Here is a link to CAAF”s decision in United States v. Bowersox, 12-0398/AR (Apr. 2, 2013).  I am sure Zee will correct my technical errors, but here is the substance of Judge Ryan’s opinion, from which only Judge Stucky dissented:

First, we hold that § 1466A(b)(1) applies to Appellant’s conduct because the statute expressly provides that the minors depicted need not actually exist. 18 U.S.C. § 1466A(c) (“It is not a required element of any offense under this section that the minor depicted actually exist.”). Second, § 1466A(b)(1) is constitutional as applied to Appellant because the statute requires that the proscribed visual depiction be obscene, 18 U.S.C. § 1466A(b)(1)(B) (“is obscene”), and the limited holding of Stanley v. Georgia, 394 U.S. 557, 568 (1969), which recognized an individual’s right to possess obscene materials “in the privacy of his own home,” does not extend to Appellant’s possession of obscene materials in his shared barracks room. For these reasons, the decision of the ACCA is affirmed.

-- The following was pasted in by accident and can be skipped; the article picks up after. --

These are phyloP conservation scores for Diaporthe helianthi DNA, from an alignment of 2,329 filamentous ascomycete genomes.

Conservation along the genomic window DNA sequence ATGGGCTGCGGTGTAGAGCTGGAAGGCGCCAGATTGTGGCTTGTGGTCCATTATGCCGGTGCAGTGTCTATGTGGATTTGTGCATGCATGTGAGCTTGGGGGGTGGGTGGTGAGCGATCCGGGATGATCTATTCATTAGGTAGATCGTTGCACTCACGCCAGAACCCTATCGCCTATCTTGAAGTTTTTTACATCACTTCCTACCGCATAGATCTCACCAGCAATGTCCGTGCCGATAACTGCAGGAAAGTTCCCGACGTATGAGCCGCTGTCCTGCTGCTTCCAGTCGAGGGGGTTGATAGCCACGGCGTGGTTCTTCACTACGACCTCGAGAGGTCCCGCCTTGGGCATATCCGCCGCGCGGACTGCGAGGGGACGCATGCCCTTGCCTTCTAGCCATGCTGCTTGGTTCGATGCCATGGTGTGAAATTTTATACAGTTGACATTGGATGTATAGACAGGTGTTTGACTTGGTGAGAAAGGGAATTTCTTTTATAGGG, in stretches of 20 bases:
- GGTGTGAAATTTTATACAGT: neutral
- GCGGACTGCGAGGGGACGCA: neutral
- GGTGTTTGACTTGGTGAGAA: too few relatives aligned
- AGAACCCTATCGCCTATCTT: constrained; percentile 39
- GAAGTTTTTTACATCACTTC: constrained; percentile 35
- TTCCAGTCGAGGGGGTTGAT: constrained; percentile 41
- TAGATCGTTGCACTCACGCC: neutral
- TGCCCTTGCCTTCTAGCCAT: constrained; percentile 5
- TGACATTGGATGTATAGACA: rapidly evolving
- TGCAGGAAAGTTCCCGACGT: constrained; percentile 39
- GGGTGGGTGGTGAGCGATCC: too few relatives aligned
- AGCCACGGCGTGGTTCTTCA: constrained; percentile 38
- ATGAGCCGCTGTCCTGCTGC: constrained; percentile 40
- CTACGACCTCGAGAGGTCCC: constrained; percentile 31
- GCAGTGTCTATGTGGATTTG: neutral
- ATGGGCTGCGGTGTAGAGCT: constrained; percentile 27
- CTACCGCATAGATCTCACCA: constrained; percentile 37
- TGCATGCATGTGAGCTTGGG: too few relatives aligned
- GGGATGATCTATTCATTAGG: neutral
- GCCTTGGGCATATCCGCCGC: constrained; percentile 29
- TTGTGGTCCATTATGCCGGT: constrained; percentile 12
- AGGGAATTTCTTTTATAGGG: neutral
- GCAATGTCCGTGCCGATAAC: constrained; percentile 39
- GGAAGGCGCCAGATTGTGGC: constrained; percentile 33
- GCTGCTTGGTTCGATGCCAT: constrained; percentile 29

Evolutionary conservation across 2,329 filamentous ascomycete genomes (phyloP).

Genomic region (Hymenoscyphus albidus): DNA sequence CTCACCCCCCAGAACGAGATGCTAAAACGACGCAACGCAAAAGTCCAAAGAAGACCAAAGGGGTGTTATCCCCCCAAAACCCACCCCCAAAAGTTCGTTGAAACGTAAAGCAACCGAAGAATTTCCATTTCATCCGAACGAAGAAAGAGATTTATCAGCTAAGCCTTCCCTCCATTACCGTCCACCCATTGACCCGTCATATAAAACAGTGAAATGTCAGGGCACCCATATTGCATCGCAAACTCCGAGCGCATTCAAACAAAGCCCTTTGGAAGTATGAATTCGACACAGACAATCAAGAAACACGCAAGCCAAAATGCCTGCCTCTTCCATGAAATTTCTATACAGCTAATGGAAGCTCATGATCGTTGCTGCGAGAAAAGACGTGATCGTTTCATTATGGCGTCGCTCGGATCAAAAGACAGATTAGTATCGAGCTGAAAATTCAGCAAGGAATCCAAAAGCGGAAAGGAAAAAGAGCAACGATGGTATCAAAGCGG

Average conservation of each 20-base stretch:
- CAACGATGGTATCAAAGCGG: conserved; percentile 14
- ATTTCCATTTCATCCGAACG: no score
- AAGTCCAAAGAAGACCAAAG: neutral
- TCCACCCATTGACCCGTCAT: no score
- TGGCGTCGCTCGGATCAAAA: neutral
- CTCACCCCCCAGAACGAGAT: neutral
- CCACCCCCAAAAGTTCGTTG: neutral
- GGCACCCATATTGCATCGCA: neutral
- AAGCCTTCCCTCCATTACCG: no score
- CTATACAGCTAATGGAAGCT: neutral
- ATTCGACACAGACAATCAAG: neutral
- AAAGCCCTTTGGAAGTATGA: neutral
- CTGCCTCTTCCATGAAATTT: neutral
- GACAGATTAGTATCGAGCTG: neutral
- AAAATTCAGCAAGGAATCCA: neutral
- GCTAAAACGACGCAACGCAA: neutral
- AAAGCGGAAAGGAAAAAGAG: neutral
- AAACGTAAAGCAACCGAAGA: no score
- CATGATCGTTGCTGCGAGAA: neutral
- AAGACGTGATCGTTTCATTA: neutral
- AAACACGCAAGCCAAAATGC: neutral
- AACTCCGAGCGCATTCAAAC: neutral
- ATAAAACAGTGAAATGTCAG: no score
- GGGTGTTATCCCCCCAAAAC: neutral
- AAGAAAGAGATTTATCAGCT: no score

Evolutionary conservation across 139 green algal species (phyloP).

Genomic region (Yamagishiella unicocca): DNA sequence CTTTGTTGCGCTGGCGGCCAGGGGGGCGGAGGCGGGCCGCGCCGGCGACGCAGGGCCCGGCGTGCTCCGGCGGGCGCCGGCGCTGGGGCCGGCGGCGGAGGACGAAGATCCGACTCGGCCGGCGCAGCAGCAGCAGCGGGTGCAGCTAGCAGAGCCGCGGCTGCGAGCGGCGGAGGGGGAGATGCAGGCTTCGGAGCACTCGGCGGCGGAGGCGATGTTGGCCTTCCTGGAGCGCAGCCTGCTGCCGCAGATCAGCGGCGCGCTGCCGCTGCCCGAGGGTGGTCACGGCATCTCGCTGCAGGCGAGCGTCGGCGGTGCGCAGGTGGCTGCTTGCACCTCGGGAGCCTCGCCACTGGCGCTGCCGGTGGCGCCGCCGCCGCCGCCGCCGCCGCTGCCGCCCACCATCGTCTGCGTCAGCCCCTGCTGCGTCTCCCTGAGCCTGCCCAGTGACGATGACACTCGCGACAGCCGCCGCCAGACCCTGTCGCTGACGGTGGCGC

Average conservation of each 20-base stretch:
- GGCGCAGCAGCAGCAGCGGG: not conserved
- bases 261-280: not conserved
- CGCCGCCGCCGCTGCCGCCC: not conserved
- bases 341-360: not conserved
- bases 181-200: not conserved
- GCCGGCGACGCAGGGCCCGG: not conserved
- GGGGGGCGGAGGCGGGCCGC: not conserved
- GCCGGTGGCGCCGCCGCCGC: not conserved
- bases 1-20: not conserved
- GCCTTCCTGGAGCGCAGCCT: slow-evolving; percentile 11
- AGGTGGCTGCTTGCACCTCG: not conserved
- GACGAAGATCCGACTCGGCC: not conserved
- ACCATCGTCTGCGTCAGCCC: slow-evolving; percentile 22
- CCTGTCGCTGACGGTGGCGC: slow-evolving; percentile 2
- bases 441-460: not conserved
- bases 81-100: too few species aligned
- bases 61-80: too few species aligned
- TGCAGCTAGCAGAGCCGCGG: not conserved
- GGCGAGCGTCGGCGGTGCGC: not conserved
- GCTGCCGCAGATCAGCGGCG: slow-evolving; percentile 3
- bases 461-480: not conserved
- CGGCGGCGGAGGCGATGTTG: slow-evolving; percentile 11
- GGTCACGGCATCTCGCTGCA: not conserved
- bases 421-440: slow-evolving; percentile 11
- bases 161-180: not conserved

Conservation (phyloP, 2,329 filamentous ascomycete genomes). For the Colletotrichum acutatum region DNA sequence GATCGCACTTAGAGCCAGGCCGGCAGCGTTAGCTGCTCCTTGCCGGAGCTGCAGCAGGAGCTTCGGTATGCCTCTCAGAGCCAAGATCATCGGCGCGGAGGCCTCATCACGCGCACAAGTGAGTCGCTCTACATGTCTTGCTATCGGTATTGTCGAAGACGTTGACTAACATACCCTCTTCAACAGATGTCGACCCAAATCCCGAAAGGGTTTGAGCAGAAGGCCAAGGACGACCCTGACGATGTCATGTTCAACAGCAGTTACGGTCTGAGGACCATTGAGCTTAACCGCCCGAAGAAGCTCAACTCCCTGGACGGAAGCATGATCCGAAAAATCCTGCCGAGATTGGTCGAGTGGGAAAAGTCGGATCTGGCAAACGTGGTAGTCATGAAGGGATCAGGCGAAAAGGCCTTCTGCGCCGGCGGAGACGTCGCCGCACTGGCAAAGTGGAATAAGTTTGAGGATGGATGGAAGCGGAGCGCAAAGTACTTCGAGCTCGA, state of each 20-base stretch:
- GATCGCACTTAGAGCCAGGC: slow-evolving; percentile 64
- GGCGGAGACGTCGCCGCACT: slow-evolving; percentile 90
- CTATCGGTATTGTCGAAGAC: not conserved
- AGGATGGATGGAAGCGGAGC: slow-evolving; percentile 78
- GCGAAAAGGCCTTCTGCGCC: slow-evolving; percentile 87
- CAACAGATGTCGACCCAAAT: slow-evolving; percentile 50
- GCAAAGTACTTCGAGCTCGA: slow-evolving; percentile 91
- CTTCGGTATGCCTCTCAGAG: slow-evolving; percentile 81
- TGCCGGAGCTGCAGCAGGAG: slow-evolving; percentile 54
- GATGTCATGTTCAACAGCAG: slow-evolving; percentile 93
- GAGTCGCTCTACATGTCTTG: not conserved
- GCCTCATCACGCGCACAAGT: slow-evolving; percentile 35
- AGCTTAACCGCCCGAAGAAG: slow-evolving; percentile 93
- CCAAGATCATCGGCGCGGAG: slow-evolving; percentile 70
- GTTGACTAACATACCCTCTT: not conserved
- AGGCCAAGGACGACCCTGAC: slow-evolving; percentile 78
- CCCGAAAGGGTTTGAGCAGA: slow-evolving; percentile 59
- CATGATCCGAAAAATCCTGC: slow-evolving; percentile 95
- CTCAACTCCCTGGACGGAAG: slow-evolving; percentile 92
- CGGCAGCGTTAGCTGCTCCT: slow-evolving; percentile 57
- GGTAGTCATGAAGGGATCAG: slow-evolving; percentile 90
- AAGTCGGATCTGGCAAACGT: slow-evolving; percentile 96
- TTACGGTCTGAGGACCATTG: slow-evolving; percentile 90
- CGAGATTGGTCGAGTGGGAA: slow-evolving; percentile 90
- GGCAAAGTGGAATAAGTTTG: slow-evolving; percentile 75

The shared barracks room concept seems to be somewhat problematic and possibly too broad given that the material was password protected.  Does an officer have the right to possess said materials in a non-shared BOQ room?  If the enlisted soldier has no roommate and the computer is password protected (or not)?

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